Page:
At Walgreens, convenience is key. But as Walgreens’ chief marketing officer explains, the meaning of convenience is both more expansive and more detailed than it might seem at first glance. Certainly, the drugstore chain wants to place its stores in locations that are easy for consumers to visit. Beyond that, three pertinent lessons, stemming from its efforts to enhance convenience for its customers (most of whom are women), help define its success.
First, technology and its applications are absolute necessities. Rather than being cold, analytical tools though, Walgreens uses its technology to connect more closely with shoppers. For example, for time-pressed consumers, remembering to refill and pick up a prescription can be a stressful, frustrating task. To make this chore more convenient, and accordingly make customers happier and less stressed, Walgreens offers advanced technology. Customers may sign up to receive text or e-mail reminders to refill a medication, as well as down-to-the-hour reminders to take their prescribed pills. They can scan their refillable prescription label on their smartphones and order a refill in less than 30 seconds, and they can initiate a remote chat with a pharmacist at any time of day. Such technological capabilities actually provide an emotional benefit, such that the shopper feels supported and more closely connected to the drugstore.
Second, the mirror image of enhancing convenience is reducing friction, especially in stores. Noting that some customers struggled to lug heavy baskets filled with purchases through the aisles, Walgreens developed small rolling baskets that shoppers can easily move across the store footprint. Because Walgreens are relatively small (averaging 14,000 square feet), the baskets are not traditional shopping carts but rather dedicated, specific tools to make shopping more convenient for customers.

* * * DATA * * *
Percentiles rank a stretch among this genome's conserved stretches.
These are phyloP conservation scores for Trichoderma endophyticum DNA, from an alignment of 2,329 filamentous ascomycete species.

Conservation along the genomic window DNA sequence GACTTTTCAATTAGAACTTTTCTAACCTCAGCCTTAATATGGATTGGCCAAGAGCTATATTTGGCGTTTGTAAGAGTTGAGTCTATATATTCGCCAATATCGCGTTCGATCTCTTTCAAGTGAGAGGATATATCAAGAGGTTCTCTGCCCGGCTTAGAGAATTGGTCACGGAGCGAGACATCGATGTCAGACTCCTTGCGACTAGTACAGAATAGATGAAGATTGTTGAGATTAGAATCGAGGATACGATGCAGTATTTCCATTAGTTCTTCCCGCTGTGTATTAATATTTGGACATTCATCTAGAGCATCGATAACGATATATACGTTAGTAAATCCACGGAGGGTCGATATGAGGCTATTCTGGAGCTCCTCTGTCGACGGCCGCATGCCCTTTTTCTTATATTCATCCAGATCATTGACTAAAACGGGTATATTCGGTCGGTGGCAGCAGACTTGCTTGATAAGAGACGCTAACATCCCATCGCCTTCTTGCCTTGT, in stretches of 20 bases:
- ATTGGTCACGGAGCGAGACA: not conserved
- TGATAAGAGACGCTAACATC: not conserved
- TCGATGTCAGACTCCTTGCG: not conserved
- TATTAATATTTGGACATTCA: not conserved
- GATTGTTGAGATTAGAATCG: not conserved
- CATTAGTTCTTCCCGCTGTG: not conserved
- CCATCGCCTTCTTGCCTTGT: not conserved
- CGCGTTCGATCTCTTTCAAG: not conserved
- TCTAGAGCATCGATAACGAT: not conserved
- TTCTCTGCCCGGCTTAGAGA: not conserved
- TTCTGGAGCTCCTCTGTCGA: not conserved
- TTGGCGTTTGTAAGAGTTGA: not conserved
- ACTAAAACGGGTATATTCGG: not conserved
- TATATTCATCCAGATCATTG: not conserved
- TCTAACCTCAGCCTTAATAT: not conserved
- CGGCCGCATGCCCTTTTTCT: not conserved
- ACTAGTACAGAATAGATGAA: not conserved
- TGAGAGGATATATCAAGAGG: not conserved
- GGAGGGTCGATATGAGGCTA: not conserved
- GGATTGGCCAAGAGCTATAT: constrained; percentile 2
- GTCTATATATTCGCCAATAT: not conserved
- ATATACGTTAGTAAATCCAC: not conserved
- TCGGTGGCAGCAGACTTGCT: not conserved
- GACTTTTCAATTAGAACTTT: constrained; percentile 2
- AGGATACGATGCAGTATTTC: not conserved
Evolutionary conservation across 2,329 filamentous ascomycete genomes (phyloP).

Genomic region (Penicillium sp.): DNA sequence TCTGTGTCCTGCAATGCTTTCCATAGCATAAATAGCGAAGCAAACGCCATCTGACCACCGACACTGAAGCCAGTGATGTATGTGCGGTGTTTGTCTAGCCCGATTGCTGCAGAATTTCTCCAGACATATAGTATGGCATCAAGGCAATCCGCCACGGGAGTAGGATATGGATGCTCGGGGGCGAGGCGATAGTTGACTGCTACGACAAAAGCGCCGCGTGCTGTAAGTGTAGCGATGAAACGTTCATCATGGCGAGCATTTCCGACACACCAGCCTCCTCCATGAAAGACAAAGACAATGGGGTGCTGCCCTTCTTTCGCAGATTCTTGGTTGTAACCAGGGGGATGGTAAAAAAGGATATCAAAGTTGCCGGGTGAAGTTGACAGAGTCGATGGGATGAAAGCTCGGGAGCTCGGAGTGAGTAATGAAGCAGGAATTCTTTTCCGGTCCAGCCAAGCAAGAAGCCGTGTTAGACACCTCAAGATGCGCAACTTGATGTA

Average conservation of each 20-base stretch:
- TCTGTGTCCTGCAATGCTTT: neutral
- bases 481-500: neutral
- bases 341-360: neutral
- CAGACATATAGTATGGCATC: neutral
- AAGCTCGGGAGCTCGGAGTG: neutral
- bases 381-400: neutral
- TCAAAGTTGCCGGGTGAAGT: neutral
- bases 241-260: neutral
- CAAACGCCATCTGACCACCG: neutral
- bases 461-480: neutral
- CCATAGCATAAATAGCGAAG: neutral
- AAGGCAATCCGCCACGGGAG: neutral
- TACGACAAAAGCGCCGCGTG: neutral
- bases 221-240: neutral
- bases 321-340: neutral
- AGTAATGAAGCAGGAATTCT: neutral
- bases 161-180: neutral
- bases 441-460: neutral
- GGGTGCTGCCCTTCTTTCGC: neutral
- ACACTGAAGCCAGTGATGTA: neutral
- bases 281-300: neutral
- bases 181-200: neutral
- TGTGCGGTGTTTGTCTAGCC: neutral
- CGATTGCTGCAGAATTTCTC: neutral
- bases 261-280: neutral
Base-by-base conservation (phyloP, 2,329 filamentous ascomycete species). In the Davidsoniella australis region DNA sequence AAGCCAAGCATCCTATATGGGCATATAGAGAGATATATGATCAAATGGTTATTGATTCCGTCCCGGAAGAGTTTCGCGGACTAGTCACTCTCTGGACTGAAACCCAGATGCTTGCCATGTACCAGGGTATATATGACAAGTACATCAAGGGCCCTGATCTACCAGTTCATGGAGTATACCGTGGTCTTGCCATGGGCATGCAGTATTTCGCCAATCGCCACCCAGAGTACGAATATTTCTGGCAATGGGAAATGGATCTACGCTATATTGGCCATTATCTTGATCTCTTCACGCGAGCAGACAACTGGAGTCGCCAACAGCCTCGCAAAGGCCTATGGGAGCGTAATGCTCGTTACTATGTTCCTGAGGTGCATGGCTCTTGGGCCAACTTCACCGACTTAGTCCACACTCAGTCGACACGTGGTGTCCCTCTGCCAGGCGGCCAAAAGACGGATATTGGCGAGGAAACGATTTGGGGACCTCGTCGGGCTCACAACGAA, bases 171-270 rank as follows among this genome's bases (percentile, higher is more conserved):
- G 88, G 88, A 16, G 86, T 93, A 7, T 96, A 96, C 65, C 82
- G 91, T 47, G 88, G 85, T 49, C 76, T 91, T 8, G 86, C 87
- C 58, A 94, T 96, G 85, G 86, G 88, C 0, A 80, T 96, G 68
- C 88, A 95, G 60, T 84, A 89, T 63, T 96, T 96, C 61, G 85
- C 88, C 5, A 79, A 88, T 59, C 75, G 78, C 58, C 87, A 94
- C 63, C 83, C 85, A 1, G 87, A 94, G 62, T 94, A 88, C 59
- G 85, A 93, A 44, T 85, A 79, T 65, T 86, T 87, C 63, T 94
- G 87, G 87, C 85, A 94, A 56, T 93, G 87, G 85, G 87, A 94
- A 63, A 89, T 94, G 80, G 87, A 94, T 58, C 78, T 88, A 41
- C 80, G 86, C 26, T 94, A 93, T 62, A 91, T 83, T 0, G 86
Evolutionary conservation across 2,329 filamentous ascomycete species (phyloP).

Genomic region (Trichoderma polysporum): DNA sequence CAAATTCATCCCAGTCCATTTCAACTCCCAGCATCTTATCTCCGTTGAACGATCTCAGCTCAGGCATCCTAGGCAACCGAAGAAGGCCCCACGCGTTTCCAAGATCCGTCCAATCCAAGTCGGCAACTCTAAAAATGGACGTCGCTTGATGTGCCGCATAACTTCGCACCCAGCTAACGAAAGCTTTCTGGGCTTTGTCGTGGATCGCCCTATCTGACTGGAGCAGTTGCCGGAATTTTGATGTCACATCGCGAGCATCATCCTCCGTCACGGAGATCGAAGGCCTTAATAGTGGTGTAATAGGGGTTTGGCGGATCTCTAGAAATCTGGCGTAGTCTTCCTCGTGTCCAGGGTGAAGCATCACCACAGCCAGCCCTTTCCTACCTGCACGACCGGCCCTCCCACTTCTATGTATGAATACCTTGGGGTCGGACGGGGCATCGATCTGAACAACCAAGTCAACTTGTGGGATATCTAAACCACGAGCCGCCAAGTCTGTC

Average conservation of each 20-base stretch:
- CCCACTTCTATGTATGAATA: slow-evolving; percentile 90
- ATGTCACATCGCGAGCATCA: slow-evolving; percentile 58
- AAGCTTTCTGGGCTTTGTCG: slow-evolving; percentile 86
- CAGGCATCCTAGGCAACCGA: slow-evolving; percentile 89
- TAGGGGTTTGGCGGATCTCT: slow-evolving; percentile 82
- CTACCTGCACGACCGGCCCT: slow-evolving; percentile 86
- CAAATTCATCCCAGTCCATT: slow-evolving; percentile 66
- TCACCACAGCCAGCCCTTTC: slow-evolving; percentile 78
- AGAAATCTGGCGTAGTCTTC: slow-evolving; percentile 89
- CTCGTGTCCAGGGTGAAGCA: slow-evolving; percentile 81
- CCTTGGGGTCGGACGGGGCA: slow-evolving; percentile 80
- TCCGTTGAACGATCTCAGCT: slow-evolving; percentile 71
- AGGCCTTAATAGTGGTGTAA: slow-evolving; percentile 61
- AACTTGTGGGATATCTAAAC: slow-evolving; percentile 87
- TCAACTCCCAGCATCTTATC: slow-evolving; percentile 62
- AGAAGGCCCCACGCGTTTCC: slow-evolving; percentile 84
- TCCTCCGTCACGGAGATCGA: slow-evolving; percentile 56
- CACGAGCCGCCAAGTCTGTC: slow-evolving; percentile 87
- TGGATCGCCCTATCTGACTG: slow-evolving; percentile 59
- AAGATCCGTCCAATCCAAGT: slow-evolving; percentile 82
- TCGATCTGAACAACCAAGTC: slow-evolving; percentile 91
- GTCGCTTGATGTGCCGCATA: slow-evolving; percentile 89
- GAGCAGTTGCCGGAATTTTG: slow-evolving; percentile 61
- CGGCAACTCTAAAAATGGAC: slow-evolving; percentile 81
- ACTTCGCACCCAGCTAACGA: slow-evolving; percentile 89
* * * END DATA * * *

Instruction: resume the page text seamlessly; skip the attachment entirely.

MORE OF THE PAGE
Third, convenience means giving customers the exact amount of help they want, when and where they want it. For quick trippers, Walgreens wants store employees to let them find their desired items quickly and on their own, because that defines convenience for them. For shoppers in need of assistance, whether that means help finding the wrapping paper aisle or gathering in-depth information about a prescription, Walgreens wants to make sure store employees are readily available and knowledgeable. Therefore, it regards employee training as a central element of its customer convenience capabilities.
Such foundational yet innovative methods help explain why Walgreens has enjoyed a 114-year history, ranks as the largest drugstore chain in the United States, and makes it seemingly impossible for customers to leave a store without having purchased far more than they planned to grab on that trip.
What makes Walgreens so good?
SOURCE: Bridget Brennan, “Convenience Can Be Emotional: Lessons from Walgreens CMO Sona Chawla,” Forbes, April 7, 2015